When Dwight Howard announced that he would sit out the London Olympics due to his back injury, Team USA realized they had a bit of a problem on their hands at filling the center position.
Roy Hibbert had become a member of the Jamaican national team, Andrew Bynum decided he needed to use the time to rest his knees, and DeMarcus Cousins was...well, DeMarcus Cousins. Kentucky standout and No. 1 draft pick Anthony Davis could fill the role, but he was viewed as a bit too green and more of a power forward.
Enter Tyson Chandler.
Chandler, who often struggled early in his career with injuries and personality conflicts, has seen a career resurgence since joining the Dallas Mavericks and New York Knicks. Always a superb defensive player, Chandler was a critical component to Dallas's championship team, serving as the interior presence on defense that forced Miami to take less than desirable shots instead of driving to the basket.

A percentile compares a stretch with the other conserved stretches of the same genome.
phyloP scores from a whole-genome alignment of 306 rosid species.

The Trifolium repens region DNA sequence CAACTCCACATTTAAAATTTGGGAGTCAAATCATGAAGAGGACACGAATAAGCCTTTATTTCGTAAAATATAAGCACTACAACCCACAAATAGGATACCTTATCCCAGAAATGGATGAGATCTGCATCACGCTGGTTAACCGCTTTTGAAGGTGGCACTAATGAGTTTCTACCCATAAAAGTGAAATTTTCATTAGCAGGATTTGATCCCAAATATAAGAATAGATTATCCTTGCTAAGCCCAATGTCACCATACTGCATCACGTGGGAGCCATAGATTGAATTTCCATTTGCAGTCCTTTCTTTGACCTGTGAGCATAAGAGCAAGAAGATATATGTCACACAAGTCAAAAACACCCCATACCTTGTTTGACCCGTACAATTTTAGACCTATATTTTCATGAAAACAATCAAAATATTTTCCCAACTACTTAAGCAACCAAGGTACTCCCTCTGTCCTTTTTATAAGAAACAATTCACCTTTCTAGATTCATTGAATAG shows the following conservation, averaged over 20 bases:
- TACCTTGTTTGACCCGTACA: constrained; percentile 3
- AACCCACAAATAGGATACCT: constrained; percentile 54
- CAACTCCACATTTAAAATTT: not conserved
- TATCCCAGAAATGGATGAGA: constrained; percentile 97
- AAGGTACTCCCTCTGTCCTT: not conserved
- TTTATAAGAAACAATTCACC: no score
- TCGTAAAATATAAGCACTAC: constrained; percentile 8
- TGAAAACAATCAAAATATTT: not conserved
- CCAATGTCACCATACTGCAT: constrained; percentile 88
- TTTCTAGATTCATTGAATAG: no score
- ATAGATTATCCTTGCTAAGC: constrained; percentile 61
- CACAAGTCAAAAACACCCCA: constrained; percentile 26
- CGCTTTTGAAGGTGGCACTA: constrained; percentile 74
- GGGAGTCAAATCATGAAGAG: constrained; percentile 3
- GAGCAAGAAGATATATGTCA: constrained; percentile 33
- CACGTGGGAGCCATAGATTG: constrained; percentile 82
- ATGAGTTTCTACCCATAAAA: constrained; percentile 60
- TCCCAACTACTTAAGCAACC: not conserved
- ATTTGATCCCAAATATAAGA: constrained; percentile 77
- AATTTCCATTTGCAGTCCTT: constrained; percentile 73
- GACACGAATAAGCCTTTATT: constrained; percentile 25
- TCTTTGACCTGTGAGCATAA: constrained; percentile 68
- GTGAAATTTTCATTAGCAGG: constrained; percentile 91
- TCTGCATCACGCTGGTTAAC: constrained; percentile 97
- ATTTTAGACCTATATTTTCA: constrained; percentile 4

Despite being known primarily as a defensive player, Chandler has become quite a good offensive player as well.
Last season, in his first year as a member of the New York Knicks, Chandler made a jaw-dropping 67.9 per cent of his field goals, the third highest single season performance in NBA history. He averaged 11.3 points per game, the second highest total of his career, and pulled down 9.9 rebounds and blocked 1.4 shots per game, all while earning the NBA Defensive Player of the Year award.
Chandler may not have been Team USA's first choice, but he is clearly the best center playing in this year's Olympics, and his strong defensive presence and excellent shot selection are the perfect complements to his teammates.